Most of the time, this method of herding sheep worked very well.However, it wasn’t fool proof.Considering the size of the property and the number of animals involved, the odd sheep or two could get missed.It does happen.Now I’m not sure about the size of the station in New Zealand that was mentioned on my Ripley calendar, but it seems hard to imagine that an animal could get overlooked or passed by for six years.

I’ve seen what a sheep looks like after being missed for just one year.It is an ugly sight indeed.The wool is all matted and scraggly and very dirty.Besides, the animal is very uncomfortable with all that wool.I can’t imagine what a sheep would look like after being neglected for six years.

Now here’s a little lesson on sheep.They are basically very stupid creatures, and they rely a lot on others.They also have voracious appetites, and are almost continually grazing.In a place like Curnamona Station, where there is nobody watching them all the time, they pretty much stick together in a flock and move about from place to place all together.As long as they are with a group, there is no problem.They rely upon each other for guidance.

However, there will be sheep that wander off or get left behind; and when that happens, the sheep’s whole deportment changes.Since there is nobody in charge, and there are no other sheep to follow, the sheep can’t figure out what to do.In a sense, the sheep goes nuts.It becomes very skittish, and is afraid of just about everything.It will hide out or run away because it basically doesn’t know what to do.The sheep becomes feral, and is very difficult if not impossible to manage.

When such a sheep is found, of course they’ll shear it. And sometimes it can be re-introduced into a flock and get along okay.But as it sometimes happens, the sheep has completely lost whatever faculties it had in the first place, and it winds up being butchered and served up for supper.

Well, let’s leave Australia and Curnamona Station for awhile, as we look at our text for today.Today is the Sunday after Easter which has come to be known as “Good Shepherd Sunday.”It happens every year at this time, and each year in the three year cycle uses a different Good Shepherd text as the Gospel reading, with each year taking a slightly different focus on the subject.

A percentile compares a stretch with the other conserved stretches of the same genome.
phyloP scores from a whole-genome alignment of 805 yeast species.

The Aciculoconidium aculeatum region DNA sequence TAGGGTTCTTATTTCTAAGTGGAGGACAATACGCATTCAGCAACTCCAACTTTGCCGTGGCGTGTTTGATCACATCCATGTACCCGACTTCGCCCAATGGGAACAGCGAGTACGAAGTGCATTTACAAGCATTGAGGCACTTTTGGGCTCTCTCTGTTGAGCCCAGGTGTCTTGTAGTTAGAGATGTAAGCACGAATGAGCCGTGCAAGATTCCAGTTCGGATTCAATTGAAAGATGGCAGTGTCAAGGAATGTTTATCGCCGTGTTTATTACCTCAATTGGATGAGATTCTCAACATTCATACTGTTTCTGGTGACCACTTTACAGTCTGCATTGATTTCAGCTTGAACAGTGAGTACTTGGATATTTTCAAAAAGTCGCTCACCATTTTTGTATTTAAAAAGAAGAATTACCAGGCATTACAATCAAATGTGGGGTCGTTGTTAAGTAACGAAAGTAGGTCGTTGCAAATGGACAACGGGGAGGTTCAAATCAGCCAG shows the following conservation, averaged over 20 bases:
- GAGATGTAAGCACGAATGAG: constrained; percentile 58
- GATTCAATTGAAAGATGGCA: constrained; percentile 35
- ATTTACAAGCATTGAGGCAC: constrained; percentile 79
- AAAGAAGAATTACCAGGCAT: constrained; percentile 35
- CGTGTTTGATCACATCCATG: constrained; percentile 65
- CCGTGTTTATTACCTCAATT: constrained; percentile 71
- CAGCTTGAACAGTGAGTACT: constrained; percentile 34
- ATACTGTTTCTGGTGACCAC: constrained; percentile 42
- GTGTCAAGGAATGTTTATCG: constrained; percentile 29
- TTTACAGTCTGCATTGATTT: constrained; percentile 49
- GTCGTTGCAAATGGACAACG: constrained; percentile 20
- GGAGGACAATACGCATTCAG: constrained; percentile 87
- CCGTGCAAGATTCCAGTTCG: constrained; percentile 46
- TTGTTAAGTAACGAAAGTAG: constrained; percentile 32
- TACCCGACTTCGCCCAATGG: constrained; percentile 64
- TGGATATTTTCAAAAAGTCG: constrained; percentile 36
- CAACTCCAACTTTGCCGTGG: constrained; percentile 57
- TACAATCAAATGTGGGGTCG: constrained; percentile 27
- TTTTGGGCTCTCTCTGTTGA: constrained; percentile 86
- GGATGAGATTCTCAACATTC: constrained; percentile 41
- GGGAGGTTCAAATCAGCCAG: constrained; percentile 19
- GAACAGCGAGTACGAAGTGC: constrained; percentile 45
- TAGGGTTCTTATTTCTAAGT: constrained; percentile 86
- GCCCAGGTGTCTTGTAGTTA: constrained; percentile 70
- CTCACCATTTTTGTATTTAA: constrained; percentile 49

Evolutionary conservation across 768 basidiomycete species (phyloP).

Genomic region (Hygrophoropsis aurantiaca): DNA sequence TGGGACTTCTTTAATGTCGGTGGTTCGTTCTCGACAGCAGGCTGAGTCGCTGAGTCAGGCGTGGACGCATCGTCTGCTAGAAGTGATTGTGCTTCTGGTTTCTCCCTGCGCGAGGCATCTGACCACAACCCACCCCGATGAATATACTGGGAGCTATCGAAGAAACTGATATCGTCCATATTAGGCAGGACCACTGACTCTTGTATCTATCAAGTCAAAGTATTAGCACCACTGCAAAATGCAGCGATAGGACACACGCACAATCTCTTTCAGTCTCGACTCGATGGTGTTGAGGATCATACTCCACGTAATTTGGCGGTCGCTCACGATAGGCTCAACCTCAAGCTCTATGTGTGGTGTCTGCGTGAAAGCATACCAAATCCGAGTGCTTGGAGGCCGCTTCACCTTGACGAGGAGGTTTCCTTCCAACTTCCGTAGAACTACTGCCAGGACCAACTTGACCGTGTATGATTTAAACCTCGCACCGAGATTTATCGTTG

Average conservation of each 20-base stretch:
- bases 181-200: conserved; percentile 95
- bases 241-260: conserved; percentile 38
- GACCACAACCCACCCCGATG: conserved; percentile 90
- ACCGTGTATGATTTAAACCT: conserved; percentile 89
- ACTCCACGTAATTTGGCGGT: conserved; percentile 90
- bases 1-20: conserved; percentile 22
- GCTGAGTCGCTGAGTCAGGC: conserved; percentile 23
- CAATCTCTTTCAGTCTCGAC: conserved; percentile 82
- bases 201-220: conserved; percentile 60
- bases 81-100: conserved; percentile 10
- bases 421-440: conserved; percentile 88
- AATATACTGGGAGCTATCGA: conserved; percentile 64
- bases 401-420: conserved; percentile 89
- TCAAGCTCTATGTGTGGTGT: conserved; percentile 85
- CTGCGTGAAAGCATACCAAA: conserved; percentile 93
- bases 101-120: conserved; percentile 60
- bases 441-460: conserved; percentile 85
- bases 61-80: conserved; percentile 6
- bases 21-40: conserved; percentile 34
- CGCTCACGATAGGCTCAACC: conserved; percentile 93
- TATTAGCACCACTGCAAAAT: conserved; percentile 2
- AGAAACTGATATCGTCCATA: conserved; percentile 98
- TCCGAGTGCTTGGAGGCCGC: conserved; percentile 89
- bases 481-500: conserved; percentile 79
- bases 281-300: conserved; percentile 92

Today’s text is the first ten verses of the tenth chapter of John’s Gospel.Here we are focusing upon the importance of the voice of the shepherd, and how important that voice is.

Like I mentioned before, sheep are basically stupid creatures that rely on others to lead them.They are also nearsighted, so they don’t see things at a distance too clearly.And apart from the ram, which can butt things with his head, the average sheep has no real way to defend itself.

With all these strikes against it, the sheep does have one real attribute, and that is a very keen sense of hearing.The sheep can not only hear and recognize others in the flock, but it can learn and recognize the voice of the shepherd who takes care of the sheep.

There are various sections in the Bible where God compares people with sheep.And knowing what we do about sheep, it doesn’t seem like a very nice analogy.But whether we like it or not, it doesn’t take a lot of study to see that it is both fair and true.

In Jesus’ day, people tended sheep differently than they do on Curnamona Station.The shepherd knew all of his sheep, and even had them named.During the day, he would take them to graze and to drink.And when the day was over, he would herd them back into the pen for the night.The pen was solid, and there was only the one way in and out.The shepherd would then lie down to sleep in front of the gate so that nothing else could get in our out without waking him up.The sheep also recognized the voice of the shepherd, and would not respond to anybody else.

In our world today, there are many voices that call people to follow them.Tom Cruise has become a very outspoken disciple of L. Ron Hubbard and Scientology saying, “follow me.”There’s the Muslim voice saying “follow me.”There’s the Buddhist voice saying “follow me.”We can think of example after example of the many voices speaking to our souls today, all of them saying “follow me.”